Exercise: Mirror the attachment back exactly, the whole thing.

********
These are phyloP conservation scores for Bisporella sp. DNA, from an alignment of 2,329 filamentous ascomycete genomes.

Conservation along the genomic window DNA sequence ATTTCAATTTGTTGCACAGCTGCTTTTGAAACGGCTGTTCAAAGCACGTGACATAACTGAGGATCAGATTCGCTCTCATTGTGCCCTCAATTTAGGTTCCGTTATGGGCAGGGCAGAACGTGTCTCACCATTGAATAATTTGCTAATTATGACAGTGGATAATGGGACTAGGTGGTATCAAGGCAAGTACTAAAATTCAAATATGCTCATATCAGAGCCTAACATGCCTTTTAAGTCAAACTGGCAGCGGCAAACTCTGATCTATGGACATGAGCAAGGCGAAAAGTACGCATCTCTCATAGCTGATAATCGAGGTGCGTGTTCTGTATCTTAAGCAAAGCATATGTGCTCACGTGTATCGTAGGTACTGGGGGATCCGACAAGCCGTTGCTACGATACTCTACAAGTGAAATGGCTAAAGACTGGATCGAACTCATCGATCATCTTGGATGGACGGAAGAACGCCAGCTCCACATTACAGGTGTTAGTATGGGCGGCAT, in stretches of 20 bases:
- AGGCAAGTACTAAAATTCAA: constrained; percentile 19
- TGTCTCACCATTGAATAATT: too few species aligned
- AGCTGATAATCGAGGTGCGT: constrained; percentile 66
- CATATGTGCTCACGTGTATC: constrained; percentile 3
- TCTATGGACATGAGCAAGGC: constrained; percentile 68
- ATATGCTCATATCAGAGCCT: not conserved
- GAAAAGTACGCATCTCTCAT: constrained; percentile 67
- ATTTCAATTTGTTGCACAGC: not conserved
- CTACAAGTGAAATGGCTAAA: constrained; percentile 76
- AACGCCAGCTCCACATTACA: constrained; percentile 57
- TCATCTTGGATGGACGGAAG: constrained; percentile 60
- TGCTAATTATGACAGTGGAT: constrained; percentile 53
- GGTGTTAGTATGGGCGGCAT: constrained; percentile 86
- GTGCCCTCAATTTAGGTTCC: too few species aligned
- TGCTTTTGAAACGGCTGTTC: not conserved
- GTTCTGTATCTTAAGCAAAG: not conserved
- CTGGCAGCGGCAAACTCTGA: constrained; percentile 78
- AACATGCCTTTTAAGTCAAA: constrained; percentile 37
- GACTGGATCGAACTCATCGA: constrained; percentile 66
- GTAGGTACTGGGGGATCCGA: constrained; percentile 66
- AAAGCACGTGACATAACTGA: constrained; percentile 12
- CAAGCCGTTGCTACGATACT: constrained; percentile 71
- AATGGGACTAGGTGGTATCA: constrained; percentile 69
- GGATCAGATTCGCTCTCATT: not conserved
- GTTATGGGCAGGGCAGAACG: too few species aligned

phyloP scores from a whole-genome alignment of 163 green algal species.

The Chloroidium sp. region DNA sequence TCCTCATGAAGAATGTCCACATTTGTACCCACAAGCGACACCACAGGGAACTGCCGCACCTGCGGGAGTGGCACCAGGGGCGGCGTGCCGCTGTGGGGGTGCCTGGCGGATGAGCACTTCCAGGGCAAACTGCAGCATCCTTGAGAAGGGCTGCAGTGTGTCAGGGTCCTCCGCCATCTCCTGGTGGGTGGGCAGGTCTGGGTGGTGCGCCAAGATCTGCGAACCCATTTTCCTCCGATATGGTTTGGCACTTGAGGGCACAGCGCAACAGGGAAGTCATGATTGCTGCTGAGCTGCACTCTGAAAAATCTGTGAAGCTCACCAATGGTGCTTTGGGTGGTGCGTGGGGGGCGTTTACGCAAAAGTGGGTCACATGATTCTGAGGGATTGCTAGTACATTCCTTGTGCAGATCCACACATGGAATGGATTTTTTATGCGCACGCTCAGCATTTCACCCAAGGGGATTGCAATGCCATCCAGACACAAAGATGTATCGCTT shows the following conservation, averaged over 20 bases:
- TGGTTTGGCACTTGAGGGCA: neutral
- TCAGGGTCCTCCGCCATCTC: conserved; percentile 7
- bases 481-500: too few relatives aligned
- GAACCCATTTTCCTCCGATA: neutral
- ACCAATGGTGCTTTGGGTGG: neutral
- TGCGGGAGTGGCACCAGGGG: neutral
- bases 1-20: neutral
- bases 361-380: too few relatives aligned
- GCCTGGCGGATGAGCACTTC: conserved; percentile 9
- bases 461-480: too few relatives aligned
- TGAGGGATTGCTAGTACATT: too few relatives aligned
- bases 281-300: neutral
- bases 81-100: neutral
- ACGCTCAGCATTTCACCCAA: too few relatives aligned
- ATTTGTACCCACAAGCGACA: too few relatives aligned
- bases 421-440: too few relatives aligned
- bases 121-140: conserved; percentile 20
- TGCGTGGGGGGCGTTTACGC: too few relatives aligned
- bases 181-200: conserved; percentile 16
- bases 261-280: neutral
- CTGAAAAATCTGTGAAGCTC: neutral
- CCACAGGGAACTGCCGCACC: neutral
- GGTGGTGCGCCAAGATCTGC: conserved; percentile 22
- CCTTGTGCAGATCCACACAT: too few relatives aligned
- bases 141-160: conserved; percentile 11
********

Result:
These are phyloP conservation scores for Bisporella sp. DNA, from an alignment of 2,329 filamentous ascomycete genomes.

Conservation along the genomic window DNA sequence ATTTCAATTTGTTGCACAGCTGCTTTTGAAACGGCTGTTCAAAGCACGTGACATAACTGAGGATCAGATTCGCTCTCATTGTGCCCTCAATTTAGGTTCCGTTATGGGCAGGGCAGAACGTGTCTCACCATTGAATAATTTGCTAATTATGACAGTGGATAATGGGACTAGGTGGTATCAAGGCAAGTACTAAAATTCAAATATGCTCATATCAGAGCCTAACATGCCTTTTAAGTCAAACTGGCAGCGGCAAACTCTGATCTATGGACATGAGCAAGGCGAAAAGTACGCATCTCTCATAGCTGATAATCGAGGTGCGTGTTCTGTATCTTAAGCAAAGCATATGTGCTCACGTGTATCGTAGGTACTGGGGGATCCGACAAGCCGTTGCTACGATACTCTACAAGTGAAATGGCTAAAGACTGGATCGAACTCATCGATCATCTTGGATGGACGGAAGAACGCCAGCTCCACATTACAGGTGTTAGTATGGGCGGCAT, in stretches of 20 bases:
- AGGCAAGTACTAAAATTCAA: constrained; percentile 19
- TGTCTCACCATTGAATAATT: too few species aligned
- AGCTGATAATCGAGGTGCGT: constrained; percentile 66
- CATATGTGCTCACGTGTATC: constrained; percentile 3
- TCTATGGACATGAGCAAGGC: constrained; percentile 68
- ATATGCTCATATCAGAGCCT: not conserved
- GAAAAGTACGCATCTCTCAT: constrained; percentile 67
- ATTTCAATTTGTTGCACAGC: not conserved
- CTACAAGTGAAATGGCTAAA: constrained; percentile 76
- AACGCCAGCTCCACATTACA: constrained; percentile 57
- TCATCTTGGATGGACGGAAG: constrained; percentile 60
- TGCTAATTATGACAGTGGAT: constrained; percentile 53
- GGTGTTAGTATGGGCGGCAT: constrained; percentile 86
- GTGCCCTCAATTTAGGTTCC: too few species aligned
- TGCTTTTGAAACGGCTGTTC: not conserved
- GTTCTGTATCTTAAGCAAAG: not conserved
- CTGGCAGCGGCAAACTCTGA: constrained; percentile 78
- AACATGCCTTTTAAGTCAAA: constrained; percentile 37
- GACTGGATCGAACTCATCGA: constrained; percentile 66
- GTAGGTACTGGGGGATCCGA: constrained; percentile 66
- AAAGCACGTGACATAACTGA: constrained; percentile 12
- CAAGCCGTTGCTACGATACT: constrained; percentile 71
- AATGGGACTAGGTGGTATCA: constrained; percentile 69
- GGATCAGATTCGCTCTCATT: not conserved
- GTTATGGGCAGGGCAGAACG: too few species aligned

phyloP scores from a whole-genome alignment of 163 green algal species.

The Chloroidium sp. region DNA sequence TCCTCATGAAGAATGTCCACATTTGTACCCACAAGCGACACCACAGGGAACTGCCGCACCTGCGGGAGTGGCACCAGGGGCGGCGTGCCGCTGTGGGGGTGCCTGGCGGATGAGCACTTCCAGGGCAAACTGCAGCATCCTTGAGAAGGGCTGCAGTGTGTCAGGGTCCTCCGCCATCTCCTGGTGGGTGGGCAGGTCTGGGTGGTGCGCCAAGATCTGCGAACCCATTTTCCTCCGATATGGTTTGGCACTTGAGGGCACAGCGCAACAGGGAAGTCATGATTGCTGCTGAGCTGCACTCTGAAAAATCTGTGAAGCTCACCAATGGTGCTTTGGGTGGTGCGTGGGGGGCGTTTACGCAAAAGTGGGTCACATGATTCTGAGGGATTGCTAGTACATTCCTTGTGCAGATCCACACATGGAATGGATTTTTTATGCGCACGCTCAGCATTTCACCCAAGGGGATTGCAATGCCATCCAGACACAAAGATGTATCGCTT shows the following conservation, averaged over 20 bases:
- TGGTTTGGCACTTGAGGGCA: neutral
- TCAGGGTCCTCCGCCATCTC: conserved; percentile 7
- bases 481-500: too few relatives aligned
- GAACCCATTTTCCTCCGATA: neutral
- ACCAATGGTGCTTTGGGTGG: neutral
- TGCGGGAGTGGCACCAGGGG: neutral
- bases 1-20: neutral
- bases 361-380: too few relatives aligned
- GCCTGGCGGATGAGCACTTC: conserved; percentile 9
- bases 461-480: too few relatives aligned
- TGAGGGATTGCTAGTACATT: too few relatives aligned
- bases 281-300: neutral
- bases 81-100: neutral
- ACGCTCAGCATTTCACCCAA: too few relatives aligned
- ATTTGTACCCACAAGCGACA: too few relatives aligned
- bases 421-440: too few relatives aligned
- bases 121-140: conserved; percentile 20
- TGCGTGGGGGGCGTTTACGC: too few relatives aligned
- bases 181-200: conserved; percentile 16
- bases 261-280: neutral
- CTGAAAAATCTGTGAAGCTC: neutral
- CCACAGGGAACTGCCGCACC: neutral
- GGTGGTGCGCCAAGATCTGC: conserved; percentile 22
- CCTTGTGCAGATCCACACAT: too few relatives aligned
- bases 141-160: conserved; percentile 11